2021-02-04 Mindfulness of Breathing (25) Similes for Samādhi
5:10PM Feb 4, 2021
We've taken a little bit of a pause in moving through the next steps of the 16 steps of mindfulness of breathing. To really look a little more deeply at a particular way in which the mind works – the use of imagination in the mind.
I'll talk a little more specifically about the Buddha's use of this word 'imagination.' I've read sometimes people say that there's no Pali word for 'imagination,' but there actually is. It's a translator's choice, but I think there's a good argument. I'll talk about it tomorrow, and the words that have to do with it. They also relate to this idea of self and not-self, which is so important in Buddhism.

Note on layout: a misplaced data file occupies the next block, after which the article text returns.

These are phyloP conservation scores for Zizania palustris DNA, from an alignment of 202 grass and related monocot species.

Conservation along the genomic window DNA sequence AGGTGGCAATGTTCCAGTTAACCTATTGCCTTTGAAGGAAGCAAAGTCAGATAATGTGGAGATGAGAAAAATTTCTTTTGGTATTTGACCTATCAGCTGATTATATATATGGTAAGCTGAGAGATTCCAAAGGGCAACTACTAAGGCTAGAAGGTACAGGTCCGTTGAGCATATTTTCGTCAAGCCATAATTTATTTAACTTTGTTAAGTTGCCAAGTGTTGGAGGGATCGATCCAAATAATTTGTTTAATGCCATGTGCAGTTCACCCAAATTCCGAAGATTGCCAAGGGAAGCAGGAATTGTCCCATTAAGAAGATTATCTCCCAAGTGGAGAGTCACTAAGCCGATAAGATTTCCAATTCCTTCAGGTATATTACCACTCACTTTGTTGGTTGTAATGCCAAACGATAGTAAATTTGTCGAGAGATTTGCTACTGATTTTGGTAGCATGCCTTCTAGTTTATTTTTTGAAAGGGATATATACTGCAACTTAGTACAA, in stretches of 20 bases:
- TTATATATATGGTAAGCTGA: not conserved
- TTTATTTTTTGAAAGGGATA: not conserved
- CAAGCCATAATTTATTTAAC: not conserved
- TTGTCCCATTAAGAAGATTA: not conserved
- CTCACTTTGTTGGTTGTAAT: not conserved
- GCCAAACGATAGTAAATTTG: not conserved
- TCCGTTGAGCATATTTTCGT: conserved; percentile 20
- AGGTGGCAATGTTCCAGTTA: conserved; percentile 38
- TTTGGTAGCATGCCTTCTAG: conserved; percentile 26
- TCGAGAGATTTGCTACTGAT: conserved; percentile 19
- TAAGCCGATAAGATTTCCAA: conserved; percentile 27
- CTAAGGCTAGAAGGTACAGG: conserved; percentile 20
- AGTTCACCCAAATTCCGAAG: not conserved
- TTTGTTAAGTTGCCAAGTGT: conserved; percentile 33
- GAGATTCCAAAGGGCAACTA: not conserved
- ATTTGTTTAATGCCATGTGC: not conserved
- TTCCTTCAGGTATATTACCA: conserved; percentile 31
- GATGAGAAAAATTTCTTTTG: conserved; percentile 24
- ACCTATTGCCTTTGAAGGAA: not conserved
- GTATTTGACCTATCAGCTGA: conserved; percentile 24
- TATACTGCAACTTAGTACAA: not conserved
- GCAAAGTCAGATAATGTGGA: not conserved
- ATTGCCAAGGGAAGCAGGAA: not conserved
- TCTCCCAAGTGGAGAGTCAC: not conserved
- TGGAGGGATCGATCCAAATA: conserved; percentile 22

For today, I want to pause and look at imagination as a preparation for next week, when we start looking at the mind more carefully, what goes on in the mind, and mental activity. To create the right conditions for supporting investigation, and a deeper letting go in the mind is part of the function of the earlier parts of ānāpānasati, mindfulness of breathing. The more sense of well-being that can come in meditation, the easier it's going to be to really work with the mind.
I've told this story many times, but I love this story. When my son was in kindergarten, once a week they would play with beeswax. When it was time for them to play, the wax had been sitting up on the shelf. It would usually be in the form of whatever animal they made the week before. But it would be hard, and being hard, it would be brittle. The only thing you can do with it would be to break it. Little animal legs could be broken off easily enough for something.